RECAP: St. Pete’s Suggest a Station Session

 

On Wednesday, June 15, alongside the City of St. Pete, we hosted two suggest a station sessions where the public was invited to plan their ideal bike share system. In the morning we met with the Mayor’s Bicycle Pedestrian Advisory Committee and in the evening, we met for an open meeting at the Sunshine Center.

Aggregated station suggestions

Aggregated station suggestions

For both meetings, we split the room up into groups of four to five people and had each plan their ideal bike share system. However, there was one small twist. Bike share is, by design, transportation connecting you to where you need to travel throughout you day. In downtown, that includes where people live, where they work, and where they play.

Teams were given ten stickers representing each of the three locations, live, work, and play. Thirty in total. With a five-minute crash course in urban planning and bike share best practices, teams were put to work. Items they were asked to consider, as it’s what we utilize while planning systems, were the following:

  • Density: Bike share works best when hubs are located a quarter mile apart, never more than a few minute walk in any direction.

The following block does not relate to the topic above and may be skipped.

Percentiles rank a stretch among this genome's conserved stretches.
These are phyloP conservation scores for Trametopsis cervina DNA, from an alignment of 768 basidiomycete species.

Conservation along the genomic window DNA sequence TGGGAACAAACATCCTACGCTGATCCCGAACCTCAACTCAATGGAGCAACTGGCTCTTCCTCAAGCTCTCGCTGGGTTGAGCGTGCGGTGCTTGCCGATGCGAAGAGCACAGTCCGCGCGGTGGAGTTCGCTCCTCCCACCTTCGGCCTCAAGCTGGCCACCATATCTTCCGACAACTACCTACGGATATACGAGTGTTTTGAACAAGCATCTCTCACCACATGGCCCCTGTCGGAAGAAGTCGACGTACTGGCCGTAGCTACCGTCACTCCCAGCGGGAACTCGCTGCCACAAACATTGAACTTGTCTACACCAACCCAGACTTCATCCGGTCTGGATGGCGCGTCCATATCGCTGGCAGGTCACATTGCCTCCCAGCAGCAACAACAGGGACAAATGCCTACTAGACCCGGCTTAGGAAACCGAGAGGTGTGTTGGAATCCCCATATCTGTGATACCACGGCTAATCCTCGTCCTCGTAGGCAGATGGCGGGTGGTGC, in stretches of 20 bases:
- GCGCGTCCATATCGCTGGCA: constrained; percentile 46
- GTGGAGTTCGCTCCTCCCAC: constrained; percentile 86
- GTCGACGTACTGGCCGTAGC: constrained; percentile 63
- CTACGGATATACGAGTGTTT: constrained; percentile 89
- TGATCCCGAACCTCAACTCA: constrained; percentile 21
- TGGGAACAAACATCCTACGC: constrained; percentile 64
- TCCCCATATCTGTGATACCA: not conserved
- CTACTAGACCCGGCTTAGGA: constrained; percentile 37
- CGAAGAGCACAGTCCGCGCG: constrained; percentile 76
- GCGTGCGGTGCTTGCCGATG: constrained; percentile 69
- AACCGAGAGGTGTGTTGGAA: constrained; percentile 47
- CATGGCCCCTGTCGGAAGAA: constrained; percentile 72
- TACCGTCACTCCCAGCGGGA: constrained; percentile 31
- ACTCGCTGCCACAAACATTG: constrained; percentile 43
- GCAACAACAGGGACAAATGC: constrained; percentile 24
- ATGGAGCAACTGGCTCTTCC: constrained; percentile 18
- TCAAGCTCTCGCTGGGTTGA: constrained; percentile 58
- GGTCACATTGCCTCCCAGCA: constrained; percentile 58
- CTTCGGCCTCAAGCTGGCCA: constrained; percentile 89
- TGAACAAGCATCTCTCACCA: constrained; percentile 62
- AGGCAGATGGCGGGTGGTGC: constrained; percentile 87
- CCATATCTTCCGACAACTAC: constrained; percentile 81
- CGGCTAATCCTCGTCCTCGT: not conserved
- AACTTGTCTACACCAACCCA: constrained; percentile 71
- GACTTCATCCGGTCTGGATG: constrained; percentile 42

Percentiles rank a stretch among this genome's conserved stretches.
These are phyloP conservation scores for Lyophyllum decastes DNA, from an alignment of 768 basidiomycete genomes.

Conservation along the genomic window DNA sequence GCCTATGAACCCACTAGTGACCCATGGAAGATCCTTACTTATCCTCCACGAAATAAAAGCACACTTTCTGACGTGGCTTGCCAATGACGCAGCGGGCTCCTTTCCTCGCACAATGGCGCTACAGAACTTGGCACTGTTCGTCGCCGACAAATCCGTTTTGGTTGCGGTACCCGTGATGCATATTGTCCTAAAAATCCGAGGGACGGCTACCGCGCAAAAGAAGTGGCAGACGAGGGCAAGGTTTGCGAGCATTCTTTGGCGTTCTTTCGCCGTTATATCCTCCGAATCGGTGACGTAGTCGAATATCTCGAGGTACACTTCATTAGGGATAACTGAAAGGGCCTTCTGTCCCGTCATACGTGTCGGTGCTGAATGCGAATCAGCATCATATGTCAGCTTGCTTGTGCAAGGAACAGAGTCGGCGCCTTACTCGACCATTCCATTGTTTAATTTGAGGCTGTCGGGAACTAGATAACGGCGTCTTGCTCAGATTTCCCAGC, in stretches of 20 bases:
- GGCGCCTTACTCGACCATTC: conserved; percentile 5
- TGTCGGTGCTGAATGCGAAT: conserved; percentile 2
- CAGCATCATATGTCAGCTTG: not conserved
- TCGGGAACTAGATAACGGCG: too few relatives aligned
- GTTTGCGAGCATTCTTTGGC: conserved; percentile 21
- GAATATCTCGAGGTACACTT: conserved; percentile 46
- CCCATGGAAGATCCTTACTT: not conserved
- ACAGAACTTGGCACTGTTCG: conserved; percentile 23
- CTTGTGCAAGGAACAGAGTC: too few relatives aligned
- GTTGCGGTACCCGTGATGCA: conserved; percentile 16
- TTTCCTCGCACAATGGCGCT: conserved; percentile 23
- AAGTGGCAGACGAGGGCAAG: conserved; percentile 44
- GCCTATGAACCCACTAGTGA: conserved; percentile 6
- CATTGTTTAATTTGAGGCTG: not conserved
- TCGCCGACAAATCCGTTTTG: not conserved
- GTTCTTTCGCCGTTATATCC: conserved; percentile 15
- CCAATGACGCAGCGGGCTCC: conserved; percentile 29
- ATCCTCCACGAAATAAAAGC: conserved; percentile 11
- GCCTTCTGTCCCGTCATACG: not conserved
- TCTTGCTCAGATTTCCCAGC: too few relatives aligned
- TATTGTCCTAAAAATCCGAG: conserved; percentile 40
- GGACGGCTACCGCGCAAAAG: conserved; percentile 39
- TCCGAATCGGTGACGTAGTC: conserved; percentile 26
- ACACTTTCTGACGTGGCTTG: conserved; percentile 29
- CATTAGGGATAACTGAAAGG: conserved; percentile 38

• Connectivity: Does the hub interact with a transit line, bike infrastructure, or even better, both?
  • Accessibility: Hub placement must enable riders and bicycle rebalancers easy access. Bike share systems have to constantly be adjusted to ensure bikes are located evenly around the system, so being able to quickly and easily load excess bikes into rebalancing vans is key.
  • Visibility: Taking the previous three points into consideration, does the final placement maximize visibility enabling all users, especially tourists, to locate a hub without having to pull out a map or their smartphone.

It didn’t take long before we noticed heads scratching and the occasional groan bellowed from the challenge at hand. It’s by no means easy to cater to everyone’s needs in a group of four or five, let alone an entire city. In the end, after about 15 minutes, it was very encouraging to see patterns across every groups’ final map. A bulk of the suggested hubs were located along the waterfront, Central Ave, and the city’s business corridors.

The exercise was very valuable for the planning of the St. Petersburg system as we were able to learn what is truly important to those that participated by way of the maps generate as well as the conversations that took place.

If you weren’t one of the many who participated, have no fear! We’ll be taking your suggestions over the next 45 days or so at our website suggest.CoastStPete.com